As a college librarian, I often hear stressed-out students searching for primary sources say, "I'll take anything." Don't settle for just anything. There is a treasury of primary source material available electronically. Peruse my selection of 200-plus primary source sites by conducting a keyword search, exploring the tag cloud at left, or browsing by historical era. You can also visit my Delicious and Diigo sites to review my bookmarks. Here's hoping you find what you're looking for.

Monday, November 22, 2010

A look back at changes in the House leadership

Today’s New York Times The Caucus blog features a post discussing how incoming House Speaker, John A. Boehner, can best avoid becoming “branded in an unflattering way” as did his predecessors, Speaker Nancy Pelosi and former Speaker Newt Gingrich.

Hunting around for some information about the history of the speakership, I came across the historical collections of the Office of the Clerk of the U.S. House of Representatives. Under the subject heading “Speaker of the House” you’ll find scores of articles, including one about Frederick A.C. Muhlenberg of Pennsylvania, the first Speaker of the House. First elected to the post on April 1, 1789, Muhlenberg would go on to serve two non-consecutive terms in that leadership role.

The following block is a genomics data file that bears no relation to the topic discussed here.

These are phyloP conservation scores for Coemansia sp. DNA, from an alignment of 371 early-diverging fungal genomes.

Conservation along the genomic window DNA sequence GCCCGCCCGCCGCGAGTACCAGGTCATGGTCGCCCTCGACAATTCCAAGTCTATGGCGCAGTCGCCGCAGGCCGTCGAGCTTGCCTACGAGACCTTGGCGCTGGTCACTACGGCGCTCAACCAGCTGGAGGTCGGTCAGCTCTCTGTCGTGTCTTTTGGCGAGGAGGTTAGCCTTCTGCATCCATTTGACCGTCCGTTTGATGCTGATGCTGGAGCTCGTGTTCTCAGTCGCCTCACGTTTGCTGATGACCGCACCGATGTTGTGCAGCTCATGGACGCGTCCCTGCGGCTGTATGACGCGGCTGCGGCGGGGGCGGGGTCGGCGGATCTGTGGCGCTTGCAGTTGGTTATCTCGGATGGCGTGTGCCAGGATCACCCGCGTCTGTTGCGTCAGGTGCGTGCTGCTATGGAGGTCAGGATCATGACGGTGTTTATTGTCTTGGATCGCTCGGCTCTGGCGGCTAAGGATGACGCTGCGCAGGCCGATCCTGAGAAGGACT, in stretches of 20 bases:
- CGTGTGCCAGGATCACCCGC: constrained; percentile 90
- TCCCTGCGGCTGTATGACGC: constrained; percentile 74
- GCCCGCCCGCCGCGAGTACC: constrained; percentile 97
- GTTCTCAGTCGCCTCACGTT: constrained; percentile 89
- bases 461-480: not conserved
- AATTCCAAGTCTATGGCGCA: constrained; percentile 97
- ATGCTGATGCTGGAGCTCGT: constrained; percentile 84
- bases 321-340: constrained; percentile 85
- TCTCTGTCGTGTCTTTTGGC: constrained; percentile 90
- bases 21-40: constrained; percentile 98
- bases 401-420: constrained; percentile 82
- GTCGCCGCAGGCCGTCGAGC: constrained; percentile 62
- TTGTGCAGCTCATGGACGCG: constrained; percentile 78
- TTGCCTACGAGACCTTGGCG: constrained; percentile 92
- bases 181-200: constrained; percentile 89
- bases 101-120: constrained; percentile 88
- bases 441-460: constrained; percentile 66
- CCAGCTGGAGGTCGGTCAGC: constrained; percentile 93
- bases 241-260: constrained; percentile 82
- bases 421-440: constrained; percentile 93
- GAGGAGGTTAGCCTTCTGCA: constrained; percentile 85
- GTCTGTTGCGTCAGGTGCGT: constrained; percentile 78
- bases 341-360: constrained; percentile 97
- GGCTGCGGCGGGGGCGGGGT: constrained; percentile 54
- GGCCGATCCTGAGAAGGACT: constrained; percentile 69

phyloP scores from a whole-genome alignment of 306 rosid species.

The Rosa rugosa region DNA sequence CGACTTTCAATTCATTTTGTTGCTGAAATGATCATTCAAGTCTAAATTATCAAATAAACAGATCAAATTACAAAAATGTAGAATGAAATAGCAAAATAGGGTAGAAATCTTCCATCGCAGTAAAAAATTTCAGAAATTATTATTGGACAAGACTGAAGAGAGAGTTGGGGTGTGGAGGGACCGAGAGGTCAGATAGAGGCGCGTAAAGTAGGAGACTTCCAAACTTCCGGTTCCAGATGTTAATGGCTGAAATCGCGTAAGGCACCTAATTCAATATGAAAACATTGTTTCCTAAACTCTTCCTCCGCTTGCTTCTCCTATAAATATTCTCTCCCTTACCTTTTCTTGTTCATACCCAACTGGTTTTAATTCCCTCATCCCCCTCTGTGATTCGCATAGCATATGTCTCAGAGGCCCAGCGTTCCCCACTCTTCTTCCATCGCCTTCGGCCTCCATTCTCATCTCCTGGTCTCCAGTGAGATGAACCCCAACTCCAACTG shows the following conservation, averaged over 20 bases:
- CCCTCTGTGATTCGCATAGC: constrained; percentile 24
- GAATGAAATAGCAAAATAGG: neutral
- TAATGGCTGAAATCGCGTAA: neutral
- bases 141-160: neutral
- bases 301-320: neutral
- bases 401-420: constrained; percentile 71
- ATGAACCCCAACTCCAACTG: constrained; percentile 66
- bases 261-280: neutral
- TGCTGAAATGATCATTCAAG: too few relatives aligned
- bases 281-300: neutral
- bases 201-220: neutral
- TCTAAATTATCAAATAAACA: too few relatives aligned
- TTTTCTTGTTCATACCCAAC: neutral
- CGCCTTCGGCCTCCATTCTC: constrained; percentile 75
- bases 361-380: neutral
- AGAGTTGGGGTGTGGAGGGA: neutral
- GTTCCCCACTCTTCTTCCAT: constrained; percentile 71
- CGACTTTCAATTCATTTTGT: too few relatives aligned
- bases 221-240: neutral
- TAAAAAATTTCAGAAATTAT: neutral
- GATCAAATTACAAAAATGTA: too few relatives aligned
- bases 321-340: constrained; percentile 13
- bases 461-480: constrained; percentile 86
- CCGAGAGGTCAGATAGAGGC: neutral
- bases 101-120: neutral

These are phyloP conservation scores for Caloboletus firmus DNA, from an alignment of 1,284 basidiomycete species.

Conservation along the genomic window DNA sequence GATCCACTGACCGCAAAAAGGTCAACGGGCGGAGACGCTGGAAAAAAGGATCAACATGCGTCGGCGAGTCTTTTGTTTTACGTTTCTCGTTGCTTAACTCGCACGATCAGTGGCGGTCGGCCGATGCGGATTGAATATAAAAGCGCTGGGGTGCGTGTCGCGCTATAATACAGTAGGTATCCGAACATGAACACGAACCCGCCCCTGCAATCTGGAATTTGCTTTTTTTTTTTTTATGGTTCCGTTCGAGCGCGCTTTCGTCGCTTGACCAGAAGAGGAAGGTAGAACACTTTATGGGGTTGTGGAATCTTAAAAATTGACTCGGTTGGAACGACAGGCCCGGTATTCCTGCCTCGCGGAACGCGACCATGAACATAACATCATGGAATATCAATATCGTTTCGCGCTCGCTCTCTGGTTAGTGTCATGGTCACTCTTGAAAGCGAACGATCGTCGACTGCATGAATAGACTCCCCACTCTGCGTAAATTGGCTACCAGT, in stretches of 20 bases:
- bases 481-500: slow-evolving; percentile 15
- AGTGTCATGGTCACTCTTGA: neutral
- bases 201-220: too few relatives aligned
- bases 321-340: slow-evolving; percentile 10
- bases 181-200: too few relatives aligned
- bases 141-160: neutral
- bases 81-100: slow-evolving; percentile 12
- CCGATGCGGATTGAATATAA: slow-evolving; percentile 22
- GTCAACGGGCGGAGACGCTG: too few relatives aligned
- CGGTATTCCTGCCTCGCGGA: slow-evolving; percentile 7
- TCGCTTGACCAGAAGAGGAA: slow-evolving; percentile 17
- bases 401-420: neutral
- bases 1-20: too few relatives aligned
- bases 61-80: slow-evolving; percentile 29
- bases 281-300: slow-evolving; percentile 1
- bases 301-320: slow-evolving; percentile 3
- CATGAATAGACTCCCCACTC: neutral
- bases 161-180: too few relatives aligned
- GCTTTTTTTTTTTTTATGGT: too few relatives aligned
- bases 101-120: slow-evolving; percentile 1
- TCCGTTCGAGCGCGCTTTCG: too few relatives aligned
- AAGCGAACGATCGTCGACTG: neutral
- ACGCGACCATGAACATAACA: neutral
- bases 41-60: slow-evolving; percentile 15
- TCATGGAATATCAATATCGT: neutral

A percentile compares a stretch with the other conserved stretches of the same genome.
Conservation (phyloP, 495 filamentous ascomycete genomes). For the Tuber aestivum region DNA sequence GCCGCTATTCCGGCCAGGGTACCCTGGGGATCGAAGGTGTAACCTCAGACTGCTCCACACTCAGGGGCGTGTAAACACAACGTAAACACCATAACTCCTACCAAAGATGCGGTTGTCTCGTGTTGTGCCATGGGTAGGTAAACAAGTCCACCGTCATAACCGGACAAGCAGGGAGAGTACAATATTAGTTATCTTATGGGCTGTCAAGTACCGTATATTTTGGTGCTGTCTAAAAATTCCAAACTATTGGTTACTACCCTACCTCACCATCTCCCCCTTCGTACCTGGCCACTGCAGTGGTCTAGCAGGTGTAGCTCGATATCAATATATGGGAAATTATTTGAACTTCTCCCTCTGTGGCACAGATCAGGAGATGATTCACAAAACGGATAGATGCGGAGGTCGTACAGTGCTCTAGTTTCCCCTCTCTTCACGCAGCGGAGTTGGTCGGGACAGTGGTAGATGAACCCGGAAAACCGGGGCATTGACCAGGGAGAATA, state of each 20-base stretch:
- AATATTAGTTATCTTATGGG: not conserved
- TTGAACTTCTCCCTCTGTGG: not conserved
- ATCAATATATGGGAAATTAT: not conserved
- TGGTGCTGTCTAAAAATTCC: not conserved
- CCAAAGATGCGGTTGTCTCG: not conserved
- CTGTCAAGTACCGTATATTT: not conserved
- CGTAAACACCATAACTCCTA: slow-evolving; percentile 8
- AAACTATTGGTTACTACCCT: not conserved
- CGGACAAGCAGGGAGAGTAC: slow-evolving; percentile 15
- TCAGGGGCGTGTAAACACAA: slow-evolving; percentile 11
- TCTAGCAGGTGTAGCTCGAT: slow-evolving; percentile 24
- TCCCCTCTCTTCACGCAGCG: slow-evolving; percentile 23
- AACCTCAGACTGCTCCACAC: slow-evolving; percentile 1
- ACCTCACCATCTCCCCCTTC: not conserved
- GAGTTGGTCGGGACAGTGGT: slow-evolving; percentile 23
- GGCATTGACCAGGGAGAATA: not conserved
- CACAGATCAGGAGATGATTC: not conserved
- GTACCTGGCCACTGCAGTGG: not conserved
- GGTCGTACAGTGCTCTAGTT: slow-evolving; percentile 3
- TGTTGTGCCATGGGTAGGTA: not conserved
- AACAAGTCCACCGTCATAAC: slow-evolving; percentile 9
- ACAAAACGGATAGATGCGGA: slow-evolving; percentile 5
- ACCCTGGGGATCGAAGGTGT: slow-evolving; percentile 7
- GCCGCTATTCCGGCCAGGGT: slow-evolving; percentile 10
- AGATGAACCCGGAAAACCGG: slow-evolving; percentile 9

Articles provided by the U.S. Clerk’s office provide links to profile information for the Congresses under which the speakers served. Other links provide access to articles about important pieces of legislation considered during the speakers’ tenure.

The image above is taken from a portrait of Muhlenberg and comes from the collection of the U.S. House of Representatives.

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